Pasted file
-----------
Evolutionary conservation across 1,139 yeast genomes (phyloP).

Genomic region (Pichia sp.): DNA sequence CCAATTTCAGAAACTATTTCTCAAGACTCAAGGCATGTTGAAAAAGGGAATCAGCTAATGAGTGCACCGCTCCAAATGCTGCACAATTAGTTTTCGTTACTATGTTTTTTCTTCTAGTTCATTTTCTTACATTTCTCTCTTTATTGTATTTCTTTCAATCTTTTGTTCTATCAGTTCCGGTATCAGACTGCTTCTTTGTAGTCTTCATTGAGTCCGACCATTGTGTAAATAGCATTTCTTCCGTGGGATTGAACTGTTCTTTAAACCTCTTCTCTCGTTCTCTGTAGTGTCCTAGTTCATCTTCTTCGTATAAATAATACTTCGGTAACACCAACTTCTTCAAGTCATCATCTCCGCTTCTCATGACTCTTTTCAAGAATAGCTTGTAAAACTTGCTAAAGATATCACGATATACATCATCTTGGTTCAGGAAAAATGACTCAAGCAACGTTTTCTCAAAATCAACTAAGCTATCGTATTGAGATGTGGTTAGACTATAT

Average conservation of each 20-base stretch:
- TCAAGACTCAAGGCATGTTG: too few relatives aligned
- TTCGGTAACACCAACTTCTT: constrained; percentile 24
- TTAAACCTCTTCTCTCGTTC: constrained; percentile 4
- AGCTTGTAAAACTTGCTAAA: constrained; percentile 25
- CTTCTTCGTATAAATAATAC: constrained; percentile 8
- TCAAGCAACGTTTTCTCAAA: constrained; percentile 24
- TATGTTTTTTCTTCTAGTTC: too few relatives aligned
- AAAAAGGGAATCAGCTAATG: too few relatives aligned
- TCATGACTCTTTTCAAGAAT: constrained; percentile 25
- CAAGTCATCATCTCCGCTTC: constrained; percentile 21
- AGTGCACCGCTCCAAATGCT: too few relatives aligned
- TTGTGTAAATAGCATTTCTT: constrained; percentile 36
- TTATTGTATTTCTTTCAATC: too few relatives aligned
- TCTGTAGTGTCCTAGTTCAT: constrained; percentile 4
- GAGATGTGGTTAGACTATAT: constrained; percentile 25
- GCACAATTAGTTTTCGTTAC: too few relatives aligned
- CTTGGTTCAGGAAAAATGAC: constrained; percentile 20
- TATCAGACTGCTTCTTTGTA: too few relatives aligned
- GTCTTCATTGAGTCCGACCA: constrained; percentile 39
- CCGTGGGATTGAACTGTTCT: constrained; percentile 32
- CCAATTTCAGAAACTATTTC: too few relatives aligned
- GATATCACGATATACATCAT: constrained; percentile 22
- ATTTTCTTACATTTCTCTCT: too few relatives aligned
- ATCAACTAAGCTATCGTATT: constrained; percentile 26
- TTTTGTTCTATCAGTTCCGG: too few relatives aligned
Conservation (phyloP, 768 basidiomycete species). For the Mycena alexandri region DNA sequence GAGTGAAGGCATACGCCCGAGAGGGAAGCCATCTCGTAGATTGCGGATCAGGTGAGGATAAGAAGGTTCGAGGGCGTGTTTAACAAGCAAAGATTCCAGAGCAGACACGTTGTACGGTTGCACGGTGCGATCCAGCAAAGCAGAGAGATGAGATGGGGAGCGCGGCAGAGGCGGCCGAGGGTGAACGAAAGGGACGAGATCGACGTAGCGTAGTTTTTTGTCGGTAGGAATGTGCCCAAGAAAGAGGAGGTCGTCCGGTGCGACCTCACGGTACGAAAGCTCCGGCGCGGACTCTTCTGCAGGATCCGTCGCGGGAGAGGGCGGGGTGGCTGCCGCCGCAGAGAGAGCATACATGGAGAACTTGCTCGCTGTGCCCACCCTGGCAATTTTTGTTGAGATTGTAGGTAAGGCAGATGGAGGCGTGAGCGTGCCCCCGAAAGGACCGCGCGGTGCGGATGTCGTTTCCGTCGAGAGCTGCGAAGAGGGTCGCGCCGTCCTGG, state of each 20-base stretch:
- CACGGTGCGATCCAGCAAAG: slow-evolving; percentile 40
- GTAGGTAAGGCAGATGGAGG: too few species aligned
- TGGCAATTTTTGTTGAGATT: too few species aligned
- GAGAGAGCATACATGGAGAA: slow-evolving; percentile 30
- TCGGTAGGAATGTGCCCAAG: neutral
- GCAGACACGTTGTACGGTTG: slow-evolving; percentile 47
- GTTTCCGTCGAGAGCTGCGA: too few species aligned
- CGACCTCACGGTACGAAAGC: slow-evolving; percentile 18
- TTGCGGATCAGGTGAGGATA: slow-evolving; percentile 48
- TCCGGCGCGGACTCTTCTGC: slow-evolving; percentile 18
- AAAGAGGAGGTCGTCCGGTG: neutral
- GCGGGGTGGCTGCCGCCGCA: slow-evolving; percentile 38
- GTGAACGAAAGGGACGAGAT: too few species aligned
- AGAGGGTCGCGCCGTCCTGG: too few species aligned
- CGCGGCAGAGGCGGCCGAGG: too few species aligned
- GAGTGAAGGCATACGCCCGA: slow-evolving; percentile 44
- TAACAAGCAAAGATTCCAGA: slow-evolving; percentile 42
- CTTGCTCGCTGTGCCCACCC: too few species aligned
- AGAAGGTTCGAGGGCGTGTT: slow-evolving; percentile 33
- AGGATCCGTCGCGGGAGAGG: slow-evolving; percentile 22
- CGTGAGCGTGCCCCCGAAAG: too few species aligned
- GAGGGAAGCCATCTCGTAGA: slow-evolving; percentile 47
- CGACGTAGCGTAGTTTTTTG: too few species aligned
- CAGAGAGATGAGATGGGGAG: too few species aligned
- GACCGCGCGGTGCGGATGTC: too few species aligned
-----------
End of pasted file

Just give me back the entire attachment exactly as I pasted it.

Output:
Evolutionary conservation across 1,139 yeast genomes (phyloP).

Genomic region (Pichia sp.): DNA sequence CCAATTTCAGAAACTATTTCTCAAGACTCAAGGCATGTTGAAAAAGGGAATCAGCTAATGAGTGCACCGCTCCAAATGCTGCACAATTAGTTTTCGTTACTATGTTTTTTCTTCTAGTTCATTTTCTTACATTTCTCTCTTTATTGTATTTCTTTCAATCTTTTGTTCTATCAGTTCCGGTATCAGACTGCTTCTTTGTAGTCTTCATTGAGTCCGACCATTGTGTAAATAGCATTTCTTCCGTGGGATTGAACTGTTCTTTAAACCTCTTCTCTCGTTCTCTGTAGTGTCCTAGTTCATCTTCTTCGTATAAATAATACTTCGGTAACACCAACTTCTTCAAGTCATCATCTCCGCTTCTCATGACTCTTTTCAAGAATAGCTTGTAAAACTTGCTAAAGATATCACGATATACATCATCTTGGTTCAGGAAAAATGACTCAAGCAACGTTTTCTCAAAATCAACTAAGCTATCGTATTGAGATGTGGTTAGACTATAT

Average conservation of each 20-base stretch:
- TCAAGACTCAAGGCATGTTG: too few relatives aligned
- TTCGGTAACACCAACTTCTT: constrained; percentile 24
- TTAAACCTCTTCTCTCGTTC: constrained; percentile 4
- AGCTTGTAAAACTTGCTAAA: constrained; percentile 25
- CTTCTTCGTATAAATAATAC: constrained; percentile 8
- TCAAGCAACGTTTTCTCAAA: constrained; percentile 24
- TATGTTTTTTCTTCTAGTTC: too few relatives aligned
- AAAAAGGGAATCAGCTAATG: too few relatives aligned
- TCATGACTCTTTTCAAGAAT: constrained; percentile 25
- CAAGTCATCATCTCCGCTTC: constrained; percentile 21
- AGTGCACCGCTCCAAATGCT: too few relatives aligned
- TTGTGTAAATAGCATTTCTT: constrained; percentile 36
- TTATTGTATTTCTTTCAATC: too few relatives aligned
- TCTGTAGTGTCCTAGTTCAT: constrained; percentile 4
- GAGATGTGGTTAGACTATAT: constrained; percentile 25
- GCACAATTAGTTTTCGTTAC: too few relatives aligned
- CTTGGTTCAGGAAAAATGAC: constrained; percentile 20
- TATCAGACTGCTTCTTTGTA: too few relatives aligned
- GTCTTCATTGAGTCCGACCA: constrained; percentile 39
- CCGTGGGATTGAACTGTTCT: constrained; percentile 32
- CCAATTTCAGAAACTATTTC: too few relatives aligned
- GATATCACGATATACATCAT: constrained; percentile 22
- ATTTTCTTACATTTCTCTCT: too few relatives aligned
- ATCAACTAAGCTATCGTATT: constrained; percentile 26
- TTTTGTTCTATCAGTTCCGG: too few relatives aligned
Conservation (phyloP, 768 basidiomycete species). For the Mycena alexandri region DNA sequence GAGTGAAGGCATACGCCCGAGAGGGAAGCCATCTCGTAGATTGCGGATCAGGTGAGGATAAGAAGGTTCGAGGGCGTGTTTAACAAGCAAAGATTCCAGAGCAGACACGTTGTACGGTTGCACGGTGCGATCCAGCAAAGCAGAGAGATGAGATGGGGAGCGCGGCAGAGGCGGCCGAGGGTGAACGAAAGGGACGAGATCGACGTAGCGTAGTTTTTTGTCGGTAGGAATGTGCCCAAGAAAGAGGAGGTCGTCCGGTGCGACCTCACGGTACGAAAGCTCCGGCGCGGACTCTTCTGCAGGATCCGTCGCGGGAGAGGGCGGGGTGGCTGCCGCCGCAGAGAGAGCATACATGGAGAACTTGCTCGCTGTGCCCACCCTGGCAATTTTTGTTGAGATTGTAGGTAAGGCAGATGGAGGCGTGAGCGTGCCCCCGAAAGGACCGCGCGGTGCGGATGTCGTTTCCGTCGAGAGCTGCGAAGAGGGTCGCGCCGTCCTGG, state of each 20-base stretch:
- CACGGTGCGATCCAGCAAAG: slow-evolving; percentile 40
- GTAGGTAAGGCAGATGGAGG: too few species aligned
- TGGCAATTTTTGTTGAGATT: too few species aligned
- GAGAGAGCATACATGGAGAA: slow-evolving; percentile 30
- TCGGTAGGAATGTGCCCAAG: neutral
- GCAGACACGTTGTACGGTTG: slow-evolving; percentile 47
- GTTTCCGTCGAGAGCTGCGA: too few species aligned
- CGACCTCACGGTACGAAAGC: slow-evolving; percentile 18
- TTGCGGATCAGGTGAGGATA: slow-evolving; percentile 48
- TCCGGCGCGGACTCTTCTGC: slow-evolving; percentile 18
- AAAGAGGAGGTCGTCCGGTG: neutral
- GCGGGGTGGCTGCCGCCGCA: slow-evolving; percentile 38
- GTGAACGAAAGGGACGAGAT: too few species aligned
- AGAGGGTCGCGCCGTCCTGG: too few species aligned
- CGCGGCAGAGGCGGCCGAGG: too few species aligned
- GAGTGAAGGCATACGCCCGA: slow-evolving; percentile 44
- TAACAAGCAAAGATTCCAGA: slow-evolving; percentile 42
- CTTGCTCGCTGTGCCCACCC: too few species aligned
- AGAAGGTTCGAGGGCGTGTT: slow-evolving; percentile 33
- AGGATCCGTCGCGGGAGAGG: slow-evolving; percentile 22
- CGTGAGCGTGCCCCCGAAAG: too few species aligned
- GAGGGAAGCCATCTCGTAGA: slow-evolving; percentile 47
- CGACGTAGCGTAGTTTTTTG: too few species aligned
- CAGAGAGATGAGATGGGGAG: too few species aligned
- GACCGCGCGGTGCGGATGTC: too few species aligned